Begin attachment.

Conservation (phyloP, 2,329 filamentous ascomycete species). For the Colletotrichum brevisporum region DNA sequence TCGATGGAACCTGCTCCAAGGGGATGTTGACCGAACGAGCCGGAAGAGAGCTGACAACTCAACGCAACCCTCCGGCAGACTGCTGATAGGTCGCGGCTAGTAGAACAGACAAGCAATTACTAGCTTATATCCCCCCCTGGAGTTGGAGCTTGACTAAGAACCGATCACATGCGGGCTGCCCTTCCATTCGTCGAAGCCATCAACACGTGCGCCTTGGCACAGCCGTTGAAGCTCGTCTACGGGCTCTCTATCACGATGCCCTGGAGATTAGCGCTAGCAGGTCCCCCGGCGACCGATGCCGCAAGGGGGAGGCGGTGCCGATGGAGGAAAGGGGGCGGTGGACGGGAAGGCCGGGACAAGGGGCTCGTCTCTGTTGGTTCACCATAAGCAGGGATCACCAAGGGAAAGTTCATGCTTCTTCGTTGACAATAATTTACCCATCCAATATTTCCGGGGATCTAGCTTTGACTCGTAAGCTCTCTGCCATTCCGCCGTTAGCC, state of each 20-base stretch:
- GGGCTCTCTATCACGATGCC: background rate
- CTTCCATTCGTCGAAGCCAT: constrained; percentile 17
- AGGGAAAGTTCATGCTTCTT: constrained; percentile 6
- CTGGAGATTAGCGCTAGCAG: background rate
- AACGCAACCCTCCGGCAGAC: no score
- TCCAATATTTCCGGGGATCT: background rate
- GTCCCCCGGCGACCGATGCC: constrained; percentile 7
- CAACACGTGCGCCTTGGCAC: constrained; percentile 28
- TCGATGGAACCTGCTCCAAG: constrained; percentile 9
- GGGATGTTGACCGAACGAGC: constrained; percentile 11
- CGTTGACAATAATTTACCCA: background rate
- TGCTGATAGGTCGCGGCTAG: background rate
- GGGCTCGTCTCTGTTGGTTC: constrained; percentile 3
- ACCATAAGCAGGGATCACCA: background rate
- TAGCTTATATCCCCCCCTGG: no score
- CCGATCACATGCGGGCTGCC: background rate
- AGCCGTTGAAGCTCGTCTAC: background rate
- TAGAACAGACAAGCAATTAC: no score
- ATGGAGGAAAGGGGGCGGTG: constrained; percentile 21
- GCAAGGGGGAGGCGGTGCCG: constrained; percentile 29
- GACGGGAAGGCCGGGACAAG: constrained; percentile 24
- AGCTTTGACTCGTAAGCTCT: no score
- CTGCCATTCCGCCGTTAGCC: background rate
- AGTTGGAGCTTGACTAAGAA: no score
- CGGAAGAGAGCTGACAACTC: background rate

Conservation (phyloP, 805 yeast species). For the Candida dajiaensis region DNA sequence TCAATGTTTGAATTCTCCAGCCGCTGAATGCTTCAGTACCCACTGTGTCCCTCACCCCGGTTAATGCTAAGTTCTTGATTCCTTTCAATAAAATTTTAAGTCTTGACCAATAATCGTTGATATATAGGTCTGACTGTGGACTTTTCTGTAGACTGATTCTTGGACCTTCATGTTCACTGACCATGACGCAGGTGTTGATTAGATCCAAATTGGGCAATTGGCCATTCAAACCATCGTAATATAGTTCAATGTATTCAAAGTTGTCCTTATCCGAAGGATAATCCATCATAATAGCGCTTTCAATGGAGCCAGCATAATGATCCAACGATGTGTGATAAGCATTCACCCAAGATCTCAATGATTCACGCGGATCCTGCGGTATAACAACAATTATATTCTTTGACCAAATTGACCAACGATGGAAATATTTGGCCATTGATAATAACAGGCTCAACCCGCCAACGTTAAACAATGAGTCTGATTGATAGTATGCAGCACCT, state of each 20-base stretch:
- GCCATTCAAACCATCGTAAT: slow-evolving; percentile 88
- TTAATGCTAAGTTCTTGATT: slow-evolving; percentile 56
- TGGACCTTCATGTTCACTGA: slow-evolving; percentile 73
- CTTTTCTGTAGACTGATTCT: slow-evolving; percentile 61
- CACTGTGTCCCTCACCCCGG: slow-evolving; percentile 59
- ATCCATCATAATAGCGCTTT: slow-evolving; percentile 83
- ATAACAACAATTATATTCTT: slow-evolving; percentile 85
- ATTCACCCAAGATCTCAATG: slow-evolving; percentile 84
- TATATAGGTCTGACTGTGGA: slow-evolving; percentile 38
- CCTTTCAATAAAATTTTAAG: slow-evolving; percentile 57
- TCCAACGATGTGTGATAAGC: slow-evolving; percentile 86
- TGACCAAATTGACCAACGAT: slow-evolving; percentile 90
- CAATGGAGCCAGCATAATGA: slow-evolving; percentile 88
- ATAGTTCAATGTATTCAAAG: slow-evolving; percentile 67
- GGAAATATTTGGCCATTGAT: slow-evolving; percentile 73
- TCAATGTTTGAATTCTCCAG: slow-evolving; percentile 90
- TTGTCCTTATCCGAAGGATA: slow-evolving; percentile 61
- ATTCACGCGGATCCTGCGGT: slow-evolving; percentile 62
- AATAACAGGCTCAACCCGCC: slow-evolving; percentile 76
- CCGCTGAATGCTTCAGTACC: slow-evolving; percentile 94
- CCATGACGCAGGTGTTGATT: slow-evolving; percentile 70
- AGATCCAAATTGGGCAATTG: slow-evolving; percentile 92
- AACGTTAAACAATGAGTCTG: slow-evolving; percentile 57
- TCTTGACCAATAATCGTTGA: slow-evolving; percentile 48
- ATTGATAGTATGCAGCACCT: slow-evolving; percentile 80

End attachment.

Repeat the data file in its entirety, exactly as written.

Conservation (phyloP, 2,329 filamentous ascomycete species). For the Colletotrichum brevisporum region DNA sequence TCGATGGAACCTGCTCCAAGGGGATGTTGACCGAACGAGCCGGAAGAGAGCTGACAACTCAACGCAACCCTCCGGCAGACTGCTGATAGGTCGCGGCTAGTAGAACAGACAAGCAATTACTAGCTTATATCCCCCCCTGGAGTTGGAGCTTGACTAAGAACCGATCACATGCGGGCTGCCCTTCCATTCGTCGAAGCCATCAACACGTGCGCCTTGGCACAGCCGTTGAAGCTCGTCTACGGGCTCTCTATCACGATGCCCTGGAGATTAGCGCTAGCAGGTCCCCCGGCGACCGATGCCGCAAGGGGGAGGCGGTGCCGATGGAGGAAAGGGGGCGGTGGACGGGAAGGCCGGGACAAGGGGCTCGTCTCTGTTGGTTCACCATAAGCAGGGATCACCAAGGGAAAGTTCATGCTTCTTCGTTGACAATAATTTACCCATCCAATATTTCCGGGGATCTAGCTTTGACTCGTAAGCTCTCTGCCATTCCGCCGTTAGCC, state of each 20-base stretch:
- GGGCTCTCTATCACGATGCC: background rate
- CTTCCATTCGTCGAAGCCAT: constrained; percentile 17
- AGGGAAAGTTCATGCTTCTT: constrained; percentile 6
- CTGGAGATTAGCGCTAGCAG: background rate
- AACGCAACCCTCCGGCAGAC: no score
- TCCAATATTTCCGGGGATCT: background rate
- GTCCCCCGGCGACCGATGCC: constrained; percentile 7
- CAACACGTGCGCCTTGGCAC: constrained; percentile 28
- TCGATGGAACCTGCTCCAAG: constrained; percentile 9
- GGGATGTTGACCGAACGAGC: constrained; percentile 11
- CGTTGACAATAATTTACCCA: background rate
- TGCTGATAGGTCGCGGCTAG: background rate
- GGGCTCGTCTCTGTTGGTTC: constrained; percentile 3
- ACCATAAGCAGGGATCACCA: background rate
- TAGCTTATATCCCCCCCTGG: no score
- CCGATCACATGCGGGCTGCC: background rate
- AGCCGTTGAAGCTCGTCTAC: background rate
- TAGAACAGACAAGCAATTAC: no score
- ATGGAGGAAAGGGGGCGGTG: constrained; percentile 21
- GCAAGGGGGAGGCGGTGCCG: constrained; percentile 29
- GACGGGAAGGCCGGGACAAG: constrained; percentile 24
- AGCTTTGACTCGTAAGCTCT: no score
- CTGCCATTCCGCCGTTAGCC: background rate
- AGTTGGAGCTTGACTAAGAA: no score
- CGGAAGAGAGCTGACAACTC: background rate

Conservation (phyloP, 805 yeast species). For the Candida dajiaensis region DNA sequence TCAATGTTTGAATTCTCCAGCCGCTGAATGCTTCAGTACCCACTGTGTCCCTCACCCCGGTTAATGCTAAGTTCTTGATTCCTTTCAATAAAATTTTAAGTCTTGACCAATAATCGTTGATATATAGGTCTGACTGTGGACTTTTCTGTAGACTGATTCTTGGACCTTCATGTTCACTGACCATGACGCAGGTGTTGATTAGATCCAAATTGGGCAATTGGCCATTCAAACCATCGTAATATAGTTCAATGTATTCAAAGTTGTCCTTATCCGAAGGATAATCCATCATAATAGCGCTTTCAATGGAGCCAGCATAATGATCCAACGATGTGTGATAAGCATTCACCCAAGATCTCAATGATTCACGCGGATCCTGCGGTATAACAACAATTATATTCTTTGACCAAATTGACCAACGATGGAAATATTTGGCCATTGATAATAACAGGCTCAACCCGCCAACGTTAAACAATGAGTCTGATTGATAGTATGCAGCACCT, state of each 20-base stretch:
- GCCATTCAAACCATCGTAAT: slow-evolving; percentile 88
- TTAATGCTAAGTTCTTGATT: slow-evolving; percentile 56
- TGGACCTTCATGTTCACTGA: slow-evolving; percentile 73
- CTTTTCTGTAGACTGATTCT: slow-evolving; percentile 61
- CACTGTGTCCCTCACCCCGG: slow-evolving; percentile 59
- ATCCATCATAATAGCGCTTT: slow-evolving; percentile 83
- ATAACAACAATTATATTCTT: slow-evolving; percentile 85
- ATTCACCCAAGATCTCAATG: slow-evolving; percentile 84
- TATATAGGTCTGACTGTGGA: slow-evolving; percentile 38
- CCTTTCAATAAAATTTTAAG: slow-evolving; percentile 57
- TCCAACGATGTGTGATAAGC: slow-evolving; percentile 86
- TGACCAAATTGACCAACGAT: slow-evolving; percentile 90
- CAATGGAGCCAGCATAATGA: slow-evolving; percentile 88
- ATAGTTCAATGTATTCAAAG: slow-evolving; percentile 67
- GGAAATATTTGGCCATTGAT: slow-evolving; percentile 73
- TCAATGTTTGAATTCTCCAG: slow-evolving; percentile 90
- TTGTCCTTATCCGAAGGATA: slow-evolving; percentile 61
- ATTCACGCGGATCCTGCGGT: slow-evolving; percentile 62
- AATAACAGGCTCAACCCGCC: slow-evolving; percentile 76
- CCGCTGAATGCTTCAGTACC: slow-evolving; percentile 94
- CCATGACGCAGGTGTTGATT: slow-evolving; percentile 70
- AGATCCAAATTGGGCAATTG: slow-evolving; percentile 92
- AACGTTAAACAATGAGTCTG: slow-evolving; percentile 57
- TCTTGACCAATAATCGTTGA: slow-evolving; percentile 48
- ATTGATAGTATGCAGCACCT: slow-evolving; percentile 80